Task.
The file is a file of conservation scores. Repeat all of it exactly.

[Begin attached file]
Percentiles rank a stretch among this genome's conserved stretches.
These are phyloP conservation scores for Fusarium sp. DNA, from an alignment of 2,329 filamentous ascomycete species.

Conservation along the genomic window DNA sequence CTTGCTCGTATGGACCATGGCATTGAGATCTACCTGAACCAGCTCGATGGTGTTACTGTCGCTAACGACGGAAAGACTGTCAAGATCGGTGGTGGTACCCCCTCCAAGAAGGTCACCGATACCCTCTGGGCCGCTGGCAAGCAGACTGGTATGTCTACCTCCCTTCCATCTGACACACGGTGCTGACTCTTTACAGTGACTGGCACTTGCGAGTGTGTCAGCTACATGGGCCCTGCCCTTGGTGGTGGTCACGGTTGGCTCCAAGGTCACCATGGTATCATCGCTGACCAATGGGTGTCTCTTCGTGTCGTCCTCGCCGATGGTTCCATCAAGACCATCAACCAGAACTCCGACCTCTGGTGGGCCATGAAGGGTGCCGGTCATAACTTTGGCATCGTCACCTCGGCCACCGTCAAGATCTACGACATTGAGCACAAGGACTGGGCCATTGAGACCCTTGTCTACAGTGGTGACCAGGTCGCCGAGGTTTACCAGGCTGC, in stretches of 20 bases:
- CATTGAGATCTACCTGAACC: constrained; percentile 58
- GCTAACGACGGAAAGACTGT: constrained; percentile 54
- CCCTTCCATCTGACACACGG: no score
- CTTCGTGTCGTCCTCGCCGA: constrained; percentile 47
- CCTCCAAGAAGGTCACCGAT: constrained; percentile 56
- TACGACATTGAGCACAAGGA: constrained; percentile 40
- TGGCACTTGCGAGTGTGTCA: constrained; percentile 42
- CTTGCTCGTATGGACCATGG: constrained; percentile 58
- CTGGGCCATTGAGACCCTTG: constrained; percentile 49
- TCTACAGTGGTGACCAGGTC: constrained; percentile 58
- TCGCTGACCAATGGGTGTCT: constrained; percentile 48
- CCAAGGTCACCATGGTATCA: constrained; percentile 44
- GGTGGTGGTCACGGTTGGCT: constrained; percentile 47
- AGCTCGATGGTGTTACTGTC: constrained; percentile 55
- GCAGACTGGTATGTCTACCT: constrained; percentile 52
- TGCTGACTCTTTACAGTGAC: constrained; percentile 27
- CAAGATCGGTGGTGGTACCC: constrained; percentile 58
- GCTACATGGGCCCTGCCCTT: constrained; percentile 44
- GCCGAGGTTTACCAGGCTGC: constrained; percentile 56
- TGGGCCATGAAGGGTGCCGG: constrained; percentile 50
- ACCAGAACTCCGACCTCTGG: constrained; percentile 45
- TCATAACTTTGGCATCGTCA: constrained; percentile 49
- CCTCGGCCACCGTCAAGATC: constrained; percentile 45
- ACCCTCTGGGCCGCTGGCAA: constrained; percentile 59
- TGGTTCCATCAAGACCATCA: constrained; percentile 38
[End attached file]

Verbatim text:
Percentiles rank a stretch among this genome's conserved stretches.
These are phyloP conservation scores for Fusarium sp. DNA, from an alignment of 2,329 filamentous ascomycete species.

Conservation along the genomic window DNA sequence CTTGCTCGTATGGACCATGGCATTGAGATCTACCTGAACCAGCTCGATGGTGTTACTGTCGCTAACGACGGAAAGACTGTCAAGATCGGTGGTGGTACCCCCTCCAAGAAGGTCACCGATACCCTCTGGGCCGCTGGCAAGCAGACTGGTATGTCTACCTCCCTTCCATCTGACACACGGTGCTGACTCTTTACAGTGACTGGCACTTGCGAGTGTGTCAGCTACATGGGCCCTGCCCTTGGTGGTGGTCACGGTTGGCTCCAAGGTCACCATGGTATCATCGCTGACCAATGGGTGTCTCTTCGTGTCGTCCTCGCCGATGGTTCCATCAAGACCATCAACCAGAACTCCGACCTCTGGTGGGCCATGAAGGGTGCCGGTCATAACTTTGGCATCGTCACCTCGGCCACCGTCAAGATCTACGACATTGAGCACAAGGACTGGGCCATTGAGACCCTTGTCTACAGTGGTGACCAGGTCGCCGAGGTTTACCAGGCTGC, in stretches of 20 bases:
- CATTGAGATCTACCTGAACC: constrained; percentile 58
- GCTAACGACGGAAAGACTGT: constrained; percentile 54
- CCCTTCCATCTGACACACGG: no score
- CTTCGTGTCGTCCTCGCCGA: constrained; percentile 47
- CCTCCAAGAAGGTCACCGAT: constrained; percentile 56
- TACGACATTGAGCACAAGGA: constrained; percentile 40
- TGGCACTTGCGAGTGTGTCA: constrained; percentile 42
- CTTGCTCGTATGGACCATGG: constrained; percentile 58
- CTGGGCCATTGAGACCCTTG: constrained; percentile 49
- TCTACAGTGGTGACCAGGTC: constrained; percentile 58
- TCGCTGACCAATGGGTGTCT: constrained; percentile 48
- CCAAGGTCACCATGGTATCA: constrained; percentile 44
- GGTGGTGGTCACGGTTGGCT: constrained; percentile 47
- AGCTCGATGGTGTTACTGTC: constrained; percentile 55
- GCAGACTGGTATGTCTACCT: constrained; percentile 52
- TGCTGACTCTTTACAGTGAC: constrained; percentile 27
- CAAGATCGGTGGTGGTACCC: constrained; percentile 58
- GCTACATGGGCCCTGCCCTT: constrained; percentile 44
- GCCGAGGTTTACCAGGCTGC: constrained; percentile 56
- TGGGCCATGAAGGGTGCCGG: constrained; percentile 50
- ACCAGAACTCCGACCTCTGG: constrained; percentile 45
- TCATAACTTTGGCATCGTCA: constrained; percentile 49
- CCTCGGCCACCGTCAAGATC: constrained; percentile 45
- ACCCTCTGGGCCGCTGGCAA: constrained; percentile 59
- TGGTTCCATCAAGACCATCA: constrained; percentile 38